By Lindsey Schwalbach, Staff Member

In the last twenty years a number of prominent sovereigns have defaulted, including most notably Argentina in 2001-2002 and 2014[1], Greece in 2012[2] and 2014[3], and Venezuela[4] and Puerto Rico[5] in 2017. Argentina is obviously no stranger to the sovereign debt restructuring process.[6] Since the year 2000, Argentina has defaulted two times: first in 2001 when Argentina stopped payment on $100 billion in debt, at the time the world’s biggest-ever sovereign default,[7] and again in 2014 when Argentina defaulted as a result of failed negotiations with holdout creditors.[8] While Argentina was eventually able to restructure both its 2001 and 2014 defaults, litigation from the 2001 default was not resolved until 2014[9] with negotiations ending in 2016, finally concluding a fifteen year lockout from global financial markets for Argentina.[10] Now, it’s 2018 and Argentina is teetering on default once again, provoking a major feeling of déjà vu in world markets.[11] This situation isn’t unique to Argentina, however. Ecuador, Jamaica, Belize, and Greece are all examples of countries that have defaulted twice in the last twenty years.[12] So, why is it that nations who default once, so often default again, and how can the international community fix this?[13]

 

Sovereign debt is the term commonly used to refer to debt issued by national governments and fiscally autonomous territories.[14] Sovereign debt is a contractual obligation like other kinds of private debt, and default occurs whenever the sovereign does not honor the original terms of the debt contract.[15] When sovereign default occurs, the consequences can be immense, not only for the creditors who hold the bonds, but also for the citizens of that nation and world markets as a whole.[16] A country that has defaulted often faces devaluation of its currency, exclusion from world markets in the form of inability to issue new debt and trade embargoes, high unemployment rates, and high inflation, all of which render the country both unable to pay off its creditors and unable to obtain any new sources of financing.[17] Evidence shows that the costs of default to a country are so great, it can often prove to be the start of a cycle, driving the country back into default over and over again.[18]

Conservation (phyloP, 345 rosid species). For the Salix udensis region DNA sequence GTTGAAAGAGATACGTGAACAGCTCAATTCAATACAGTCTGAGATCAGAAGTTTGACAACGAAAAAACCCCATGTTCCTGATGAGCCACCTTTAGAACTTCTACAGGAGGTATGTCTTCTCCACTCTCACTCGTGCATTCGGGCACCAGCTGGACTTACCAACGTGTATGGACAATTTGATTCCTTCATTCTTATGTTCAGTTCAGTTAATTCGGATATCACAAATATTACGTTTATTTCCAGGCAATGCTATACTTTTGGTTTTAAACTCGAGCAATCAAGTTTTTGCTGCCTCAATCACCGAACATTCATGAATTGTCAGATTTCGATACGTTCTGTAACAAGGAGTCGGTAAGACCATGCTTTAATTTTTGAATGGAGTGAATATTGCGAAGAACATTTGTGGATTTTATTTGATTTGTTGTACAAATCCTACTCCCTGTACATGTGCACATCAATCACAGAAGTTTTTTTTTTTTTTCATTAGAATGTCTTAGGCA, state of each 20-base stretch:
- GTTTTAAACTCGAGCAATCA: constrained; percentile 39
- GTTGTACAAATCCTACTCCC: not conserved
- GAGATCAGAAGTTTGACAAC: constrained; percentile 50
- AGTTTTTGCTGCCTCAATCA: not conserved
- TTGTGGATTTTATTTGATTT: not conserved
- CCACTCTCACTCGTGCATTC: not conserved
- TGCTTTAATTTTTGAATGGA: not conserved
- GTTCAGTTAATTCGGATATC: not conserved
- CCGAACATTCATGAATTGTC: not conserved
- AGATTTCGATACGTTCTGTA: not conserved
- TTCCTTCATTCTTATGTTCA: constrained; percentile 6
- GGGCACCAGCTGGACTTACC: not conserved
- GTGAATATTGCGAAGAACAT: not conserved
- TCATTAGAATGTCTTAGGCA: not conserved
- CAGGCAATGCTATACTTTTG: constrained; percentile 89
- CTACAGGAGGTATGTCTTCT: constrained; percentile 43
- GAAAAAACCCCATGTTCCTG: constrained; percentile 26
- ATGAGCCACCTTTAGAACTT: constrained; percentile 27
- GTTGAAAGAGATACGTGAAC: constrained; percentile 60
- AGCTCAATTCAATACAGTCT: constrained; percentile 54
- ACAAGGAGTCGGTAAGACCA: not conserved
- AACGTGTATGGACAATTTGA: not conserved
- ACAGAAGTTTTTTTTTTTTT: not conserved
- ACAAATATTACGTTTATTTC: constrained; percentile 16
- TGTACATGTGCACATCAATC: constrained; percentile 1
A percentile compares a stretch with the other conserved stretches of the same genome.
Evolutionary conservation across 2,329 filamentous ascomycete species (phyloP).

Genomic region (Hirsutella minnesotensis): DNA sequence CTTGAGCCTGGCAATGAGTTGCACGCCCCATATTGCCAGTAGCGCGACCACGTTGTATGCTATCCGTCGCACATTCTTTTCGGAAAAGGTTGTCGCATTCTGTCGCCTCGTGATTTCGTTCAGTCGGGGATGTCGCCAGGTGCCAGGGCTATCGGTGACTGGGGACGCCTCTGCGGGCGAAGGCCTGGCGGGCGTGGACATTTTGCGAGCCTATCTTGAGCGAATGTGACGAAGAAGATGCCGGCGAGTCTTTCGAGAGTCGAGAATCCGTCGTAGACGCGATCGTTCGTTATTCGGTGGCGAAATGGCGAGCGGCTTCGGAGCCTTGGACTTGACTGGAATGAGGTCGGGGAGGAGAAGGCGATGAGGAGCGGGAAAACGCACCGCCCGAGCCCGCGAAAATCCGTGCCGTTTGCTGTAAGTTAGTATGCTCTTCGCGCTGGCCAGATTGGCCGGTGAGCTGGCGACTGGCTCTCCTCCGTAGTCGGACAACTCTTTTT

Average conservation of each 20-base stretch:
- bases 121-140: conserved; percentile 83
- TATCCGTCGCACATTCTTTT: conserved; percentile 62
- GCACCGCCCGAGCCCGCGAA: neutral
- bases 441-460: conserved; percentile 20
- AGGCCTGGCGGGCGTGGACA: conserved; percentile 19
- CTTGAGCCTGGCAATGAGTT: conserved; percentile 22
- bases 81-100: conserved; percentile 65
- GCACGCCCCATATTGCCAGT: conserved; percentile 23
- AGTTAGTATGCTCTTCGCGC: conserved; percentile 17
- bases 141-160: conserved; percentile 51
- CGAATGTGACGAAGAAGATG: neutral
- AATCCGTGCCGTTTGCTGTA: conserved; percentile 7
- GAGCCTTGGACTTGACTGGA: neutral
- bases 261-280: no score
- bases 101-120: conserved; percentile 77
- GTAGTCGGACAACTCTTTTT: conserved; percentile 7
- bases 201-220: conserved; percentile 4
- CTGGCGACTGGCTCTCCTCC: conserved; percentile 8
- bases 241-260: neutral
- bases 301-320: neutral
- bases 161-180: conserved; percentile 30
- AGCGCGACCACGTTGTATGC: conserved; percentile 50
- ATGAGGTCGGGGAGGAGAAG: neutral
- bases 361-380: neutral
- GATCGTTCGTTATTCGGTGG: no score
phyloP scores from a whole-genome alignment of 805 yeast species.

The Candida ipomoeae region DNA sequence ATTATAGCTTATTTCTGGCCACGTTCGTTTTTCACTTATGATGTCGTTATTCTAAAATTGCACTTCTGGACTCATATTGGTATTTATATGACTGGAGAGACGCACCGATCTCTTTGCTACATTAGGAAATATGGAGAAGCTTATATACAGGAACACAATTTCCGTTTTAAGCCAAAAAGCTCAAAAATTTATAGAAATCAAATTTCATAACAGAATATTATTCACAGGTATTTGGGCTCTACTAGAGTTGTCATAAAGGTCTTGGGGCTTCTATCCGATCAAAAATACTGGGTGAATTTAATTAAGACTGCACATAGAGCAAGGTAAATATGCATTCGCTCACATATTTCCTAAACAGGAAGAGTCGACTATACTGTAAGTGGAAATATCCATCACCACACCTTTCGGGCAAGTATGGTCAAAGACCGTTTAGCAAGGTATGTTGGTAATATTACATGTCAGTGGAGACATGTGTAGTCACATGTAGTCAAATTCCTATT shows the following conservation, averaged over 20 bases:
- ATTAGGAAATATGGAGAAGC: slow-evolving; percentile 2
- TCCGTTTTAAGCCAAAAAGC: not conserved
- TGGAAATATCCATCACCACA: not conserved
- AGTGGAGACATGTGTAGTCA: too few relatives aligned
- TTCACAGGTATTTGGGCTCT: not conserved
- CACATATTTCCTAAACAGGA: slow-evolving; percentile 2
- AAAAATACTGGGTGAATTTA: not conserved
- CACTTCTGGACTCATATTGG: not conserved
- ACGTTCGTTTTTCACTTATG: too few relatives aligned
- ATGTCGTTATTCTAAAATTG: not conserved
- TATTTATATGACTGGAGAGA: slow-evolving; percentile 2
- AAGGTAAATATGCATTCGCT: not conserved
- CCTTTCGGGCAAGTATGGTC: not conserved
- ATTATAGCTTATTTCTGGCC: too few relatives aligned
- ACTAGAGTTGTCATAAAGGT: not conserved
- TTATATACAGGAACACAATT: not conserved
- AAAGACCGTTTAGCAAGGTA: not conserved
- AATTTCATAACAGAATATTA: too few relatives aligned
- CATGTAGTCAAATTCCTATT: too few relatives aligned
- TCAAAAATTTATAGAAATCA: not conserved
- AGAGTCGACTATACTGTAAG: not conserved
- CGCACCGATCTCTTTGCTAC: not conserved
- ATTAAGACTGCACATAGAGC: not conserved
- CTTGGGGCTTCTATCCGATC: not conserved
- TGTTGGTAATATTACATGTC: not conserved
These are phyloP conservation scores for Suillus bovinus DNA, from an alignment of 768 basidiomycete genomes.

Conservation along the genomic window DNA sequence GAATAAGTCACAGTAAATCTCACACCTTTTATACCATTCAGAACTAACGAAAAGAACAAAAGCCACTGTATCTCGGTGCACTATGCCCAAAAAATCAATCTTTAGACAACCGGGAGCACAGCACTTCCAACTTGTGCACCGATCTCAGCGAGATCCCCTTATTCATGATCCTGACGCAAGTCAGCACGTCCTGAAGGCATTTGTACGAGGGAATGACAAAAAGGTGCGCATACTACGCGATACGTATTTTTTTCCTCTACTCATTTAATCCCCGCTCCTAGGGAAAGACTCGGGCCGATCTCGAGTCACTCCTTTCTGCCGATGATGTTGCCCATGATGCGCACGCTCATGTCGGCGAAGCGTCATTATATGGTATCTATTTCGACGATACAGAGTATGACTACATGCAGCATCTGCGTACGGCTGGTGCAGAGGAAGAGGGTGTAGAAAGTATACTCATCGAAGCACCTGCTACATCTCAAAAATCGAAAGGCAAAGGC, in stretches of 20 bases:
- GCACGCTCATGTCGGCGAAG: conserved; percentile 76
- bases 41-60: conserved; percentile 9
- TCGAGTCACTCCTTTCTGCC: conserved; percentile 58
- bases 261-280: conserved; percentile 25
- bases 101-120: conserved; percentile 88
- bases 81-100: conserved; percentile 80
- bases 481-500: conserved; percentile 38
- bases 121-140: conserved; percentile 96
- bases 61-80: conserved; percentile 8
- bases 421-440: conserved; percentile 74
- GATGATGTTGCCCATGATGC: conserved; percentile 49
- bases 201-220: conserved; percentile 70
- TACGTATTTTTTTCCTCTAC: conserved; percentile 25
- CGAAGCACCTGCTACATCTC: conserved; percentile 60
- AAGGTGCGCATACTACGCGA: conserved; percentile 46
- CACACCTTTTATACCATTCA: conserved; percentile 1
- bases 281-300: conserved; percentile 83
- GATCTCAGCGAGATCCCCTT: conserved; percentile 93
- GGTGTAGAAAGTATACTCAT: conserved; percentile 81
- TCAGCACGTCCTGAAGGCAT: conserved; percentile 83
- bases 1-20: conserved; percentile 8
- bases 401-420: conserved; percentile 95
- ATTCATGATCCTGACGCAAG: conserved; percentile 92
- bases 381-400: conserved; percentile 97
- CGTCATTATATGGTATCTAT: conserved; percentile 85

One reason for this cycle of default is that the restructuring process is very disorderly and often drawn-out, doing major damage to the sovereign’s reputation in the mean time.[19] In the case of sovereign default, creditors cannot take control of the sovereigns assets or use them to pay off the outstanding debt, thus they really only have two remedies: renegotiate the terms of the debt or litigate.[20] When a sovereign defaults, there are no international treaties that govern the next steps, no court with explicit jurisdiction or expertise to oversee the restructuring process, and so far, no universal contractual solution.[21] As a result, there are significant issues with the sovereign debt restructuring process including holdout creditors—creditors that purchase enough of the outstanding sovereign debt to give them large enough voting power to stall negotiations until they get paid in full—delaying negotiations, varying interpretations by courts of the contract provisions commonly contained in sovereign debt contracts, exclusion from international financial markets, expensive and time consuming litigation, and inability to properly restructure the debt and regain stability in their economy.[22] If the international community doesn’t come up with a comprehensive solution to sovereign default crises, and soon, investors, international markets, and citizens of sovereigns in default will continue to suffer the consequences, and likely more than once—just look at Argentina.